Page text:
"We are getting close to a breakthrough and things are moving forward much faster than many people realize," Hasinger maintained. "With a kind of 'Apollo Program' for nuclear fusion we could have built a reactor for commercial-scale production by the turn of the millennium. All we needed was the money to build a big enough machine."
Fusion takes place by itself within stars. Under conditions of extreme heat and pressure, hydrogen nuclei combine to form helium atoms, releasing enormous amounts of energy. This process of fusion, lasting for billions of years, has provided a constant supply of light and warmth on earth. But a process comes naturally to the sun is not so easy to reproduce in a lab.
For one thing, there are no machines on earth capable of creating the pressures that exist inside a star. Scientists try to make up for this deficit by creating temperatures that are much higher than those in the sun. They are able to heat electrically charged hydrogen gas to incredibly high temperatures -- more than 100 million degrees Celsius.
Plasma, to physicists, is the fourth physical state -- after solid, liquid and gas -- and high-temperature plasma has a density of about one millionth that of air at sea level. It can be fiendishly hard to control. Strong magnetic fields are needed to keep it in place, a technique scientists refer to as magnetic confinement. As soon as the plasma comes into contact with the walls of the reaction chamber, the impurities it picks up cause it to lose temperature. Then the fusion process then breaks down (as in experiment number 23,995).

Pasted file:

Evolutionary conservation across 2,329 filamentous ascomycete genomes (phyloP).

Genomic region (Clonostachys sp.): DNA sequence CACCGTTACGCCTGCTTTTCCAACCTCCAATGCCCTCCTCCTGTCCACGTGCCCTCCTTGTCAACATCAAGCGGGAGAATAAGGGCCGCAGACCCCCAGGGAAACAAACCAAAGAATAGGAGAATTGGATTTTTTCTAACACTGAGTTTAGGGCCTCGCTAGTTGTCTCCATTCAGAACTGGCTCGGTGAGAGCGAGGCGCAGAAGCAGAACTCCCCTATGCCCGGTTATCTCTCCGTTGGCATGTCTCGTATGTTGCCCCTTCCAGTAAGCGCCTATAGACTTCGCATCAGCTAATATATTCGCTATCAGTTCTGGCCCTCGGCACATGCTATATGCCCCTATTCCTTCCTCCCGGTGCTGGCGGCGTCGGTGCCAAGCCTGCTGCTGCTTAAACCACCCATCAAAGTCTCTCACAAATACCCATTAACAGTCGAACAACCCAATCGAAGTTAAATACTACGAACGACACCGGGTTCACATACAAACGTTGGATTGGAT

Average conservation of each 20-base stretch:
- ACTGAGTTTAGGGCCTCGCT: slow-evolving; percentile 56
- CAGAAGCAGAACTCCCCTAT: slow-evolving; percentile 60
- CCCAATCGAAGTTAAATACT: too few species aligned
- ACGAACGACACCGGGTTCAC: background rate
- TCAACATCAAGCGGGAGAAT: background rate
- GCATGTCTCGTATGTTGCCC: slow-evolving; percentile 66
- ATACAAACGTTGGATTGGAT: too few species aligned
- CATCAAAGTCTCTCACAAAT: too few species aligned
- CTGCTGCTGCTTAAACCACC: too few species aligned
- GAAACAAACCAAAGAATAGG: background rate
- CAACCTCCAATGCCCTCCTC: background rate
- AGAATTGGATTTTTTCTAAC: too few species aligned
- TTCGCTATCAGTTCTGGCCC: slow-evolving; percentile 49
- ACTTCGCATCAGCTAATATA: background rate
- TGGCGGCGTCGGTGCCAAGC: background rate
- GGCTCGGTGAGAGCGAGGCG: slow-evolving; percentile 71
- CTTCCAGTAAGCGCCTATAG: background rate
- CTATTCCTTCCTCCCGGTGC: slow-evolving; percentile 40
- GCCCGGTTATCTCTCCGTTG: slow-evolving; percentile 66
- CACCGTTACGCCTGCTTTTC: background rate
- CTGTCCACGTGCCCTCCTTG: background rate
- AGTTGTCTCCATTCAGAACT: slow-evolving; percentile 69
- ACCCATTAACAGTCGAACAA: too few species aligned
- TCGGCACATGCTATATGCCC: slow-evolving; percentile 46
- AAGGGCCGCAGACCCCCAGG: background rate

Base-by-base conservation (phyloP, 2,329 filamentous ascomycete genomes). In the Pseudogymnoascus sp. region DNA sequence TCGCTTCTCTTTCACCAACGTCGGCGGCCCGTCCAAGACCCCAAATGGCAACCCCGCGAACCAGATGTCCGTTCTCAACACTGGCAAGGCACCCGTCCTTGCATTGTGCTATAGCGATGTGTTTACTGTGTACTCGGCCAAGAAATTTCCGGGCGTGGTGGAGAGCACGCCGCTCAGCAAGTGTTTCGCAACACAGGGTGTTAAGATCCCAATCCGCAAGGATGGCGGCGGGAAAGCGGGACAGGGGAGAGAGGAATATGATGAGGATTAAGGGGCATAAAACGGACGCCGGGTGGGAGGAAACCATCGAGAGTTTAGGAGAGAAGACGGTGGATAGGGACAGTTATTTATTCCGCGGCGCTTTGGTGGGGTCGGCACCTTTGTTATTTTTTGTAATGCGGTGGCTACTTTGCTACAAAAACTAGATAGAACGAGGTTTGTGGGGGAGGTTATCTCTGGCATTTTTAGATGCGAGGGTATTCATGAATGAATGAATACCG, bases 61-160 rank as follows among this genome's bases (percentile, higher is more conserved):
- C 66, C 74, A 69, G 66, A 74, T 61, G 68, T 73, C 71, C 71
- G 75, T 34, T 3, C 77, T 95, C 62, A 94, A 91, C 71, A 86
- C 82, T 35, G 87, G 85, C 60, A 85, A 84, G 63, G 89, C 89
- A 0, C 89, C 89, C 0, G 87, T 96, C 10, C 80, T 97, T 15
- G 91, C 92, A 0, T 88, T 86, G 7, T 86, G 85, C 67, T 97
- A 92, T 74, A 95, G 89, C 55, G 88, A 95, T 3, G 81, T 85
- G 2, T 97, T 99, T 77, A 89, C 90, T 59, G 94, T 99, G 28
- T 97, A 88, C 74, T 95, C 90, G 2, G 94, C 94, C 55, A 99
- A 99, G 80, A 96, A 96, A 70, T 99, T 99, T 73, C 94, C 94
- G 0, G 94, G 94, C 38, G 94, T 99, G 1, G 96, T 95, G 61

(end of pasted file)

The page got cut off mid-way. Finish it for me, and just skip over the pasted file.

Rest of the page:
Nevertheless, there is no longer a problem getting hydrogen nuclei to fuse. New reactors, using huge microwave components, heat the hydrogen plasma within seconds to temperatures several times those of the sun. The arsenal of plasma-heating instruments used by scientists in Garching includes a particle gun that shoots a beam of high-energy particles. These particles collide with hydrogen atoms in the plasma, which then slow down and give off huge amounts of heat. Someone in the lab has drawn a picture of a fire-breathing dragon on the particle gun.
But not enough energy is being released in these reactions to make the fusion process self-sustaining. A constant flow of heat has to be added from external sources. For the physicists it's like having to re-stoke wet firewood.